Kareem Abdul-Jabber and Raymond Obstfeld, illustrated by Ben Boos & A. G. Ford. Candlewick, 2012. This is a fun, informative book introducing children to some of the major scientists and inventors of African American dissent. Told in story format, we join 13 year old twins Herbie and Ella when they move into a fixer-upper home in a suburban neighborhood. The handyman who comes around to help make their home livable shares his wealth of knowledge about African American minds that have gone into the history of modern conveniences.
We first learn about Dr. Henry T. Sampson, who "invented the gamma electric cell, which makes it possible to convert nuclear radiation into electricity." As we read the story, which is illustrated in full color paintings and filled with snappy dialog between the twins, we go on to learn about James West, the black man who invented the microphone in your cell phone, and Dr. Mark Dean, a VP at IBM. There is also a profile of Dr. Valerie L. Thomas, who worked for NASA and designed something called an "Illusion transmitter" that creates 3D projections. I would have liked to see more women included, as she is the only one mentioned.
Interspersed between the story pages and on fold-out flaps are notes taken by Ella, as well as extended explanations of the problems solved by these clever scientists and inventors, including how microphones and race car drivers are related. There are full pages spreads on interesting background details such as the family history of Dr. Percy Lavon Julian, whose passion for chemistry brought him from a segregated elementary school in rural Alabama to induction into the National Inventors Hall of Fame in 1990 after developing a method for synthesizing cortisone from soy, which made it affordable and available to millions of pain sufferers. My boys will be particularly interested in the story Lonnie Johnson, the NASA engineer who invented the Super Soaker. His other major achievements include working for the Air Force with the Strategic Air Command to develop the stealth bomber.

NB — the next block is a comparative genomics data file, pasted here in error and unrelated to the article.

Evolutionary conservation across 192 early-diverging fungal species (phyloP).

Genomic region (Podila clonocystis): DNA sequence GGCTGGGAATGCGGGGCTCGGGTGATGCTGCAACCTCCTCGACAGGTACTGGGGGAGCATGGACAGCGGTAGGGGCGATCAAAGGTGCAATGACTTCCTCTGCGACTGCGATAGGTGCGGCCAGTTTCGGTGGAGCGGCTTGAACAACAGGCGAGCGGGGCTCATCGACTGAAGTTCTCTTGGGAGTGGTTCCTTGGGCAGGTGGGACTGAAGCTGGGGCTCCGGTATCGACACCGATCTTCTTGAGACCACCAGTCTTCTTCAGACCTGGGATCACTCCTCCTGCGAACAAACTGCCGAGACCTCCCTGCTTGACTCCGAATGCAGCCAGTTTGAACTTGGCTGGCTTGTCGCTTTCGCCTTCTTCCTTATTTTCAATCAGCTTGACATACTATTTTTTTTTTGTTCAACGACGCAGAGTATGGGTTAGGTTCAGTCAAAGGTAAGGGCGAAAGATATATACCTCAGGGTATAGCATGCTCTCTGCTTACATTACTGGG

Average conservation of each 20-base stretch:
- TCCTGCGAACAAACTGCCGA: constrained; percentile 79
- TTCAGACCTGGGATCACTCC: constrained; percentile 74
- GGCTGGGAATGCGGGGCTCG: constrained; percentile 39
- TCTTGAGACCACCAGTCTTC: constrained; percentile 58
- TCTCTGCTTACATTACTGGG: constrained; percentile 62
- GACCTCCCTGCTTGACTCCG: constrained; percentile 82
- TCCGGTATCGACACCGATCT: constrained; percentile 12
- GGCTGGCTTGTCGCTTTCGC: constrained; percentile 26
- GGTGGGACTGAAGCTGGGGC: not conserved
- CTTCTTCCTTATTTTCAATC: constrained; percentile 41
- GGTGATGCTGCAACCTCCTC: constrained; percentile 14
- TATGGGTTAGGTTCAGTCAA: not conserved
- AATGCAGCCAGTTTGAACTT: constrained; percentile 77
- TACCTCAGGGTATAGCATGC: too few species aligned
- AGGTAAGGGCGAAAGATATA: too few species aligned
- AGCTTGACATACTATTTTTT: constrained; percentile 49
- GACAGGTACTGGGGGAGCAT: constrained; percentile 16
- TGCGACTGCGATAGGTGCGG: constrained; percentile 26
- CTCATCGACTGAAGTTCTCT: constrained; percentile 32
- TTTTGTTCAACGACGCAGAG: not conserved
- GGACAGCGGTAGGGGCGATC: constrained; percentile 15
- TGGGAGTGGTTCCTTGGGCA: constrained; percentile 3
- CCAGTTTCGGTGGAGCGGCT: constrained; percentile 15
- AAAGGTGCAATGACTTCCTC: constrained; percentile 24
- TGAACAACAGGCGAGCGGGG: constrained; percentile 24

This is an attractive and entertaining look at some fascinating figures of modern history, sure to be an excellent addition to Intermediate and Middle School classrooms, homes and libraries. New York Daily News review here.
This post is linked to the Non-Fiction Monday round up at Abby the Librarian.
This is one of the books I have purchased for my boys for International Book Giving Day coming up on February 14. What are you doing to celebrate?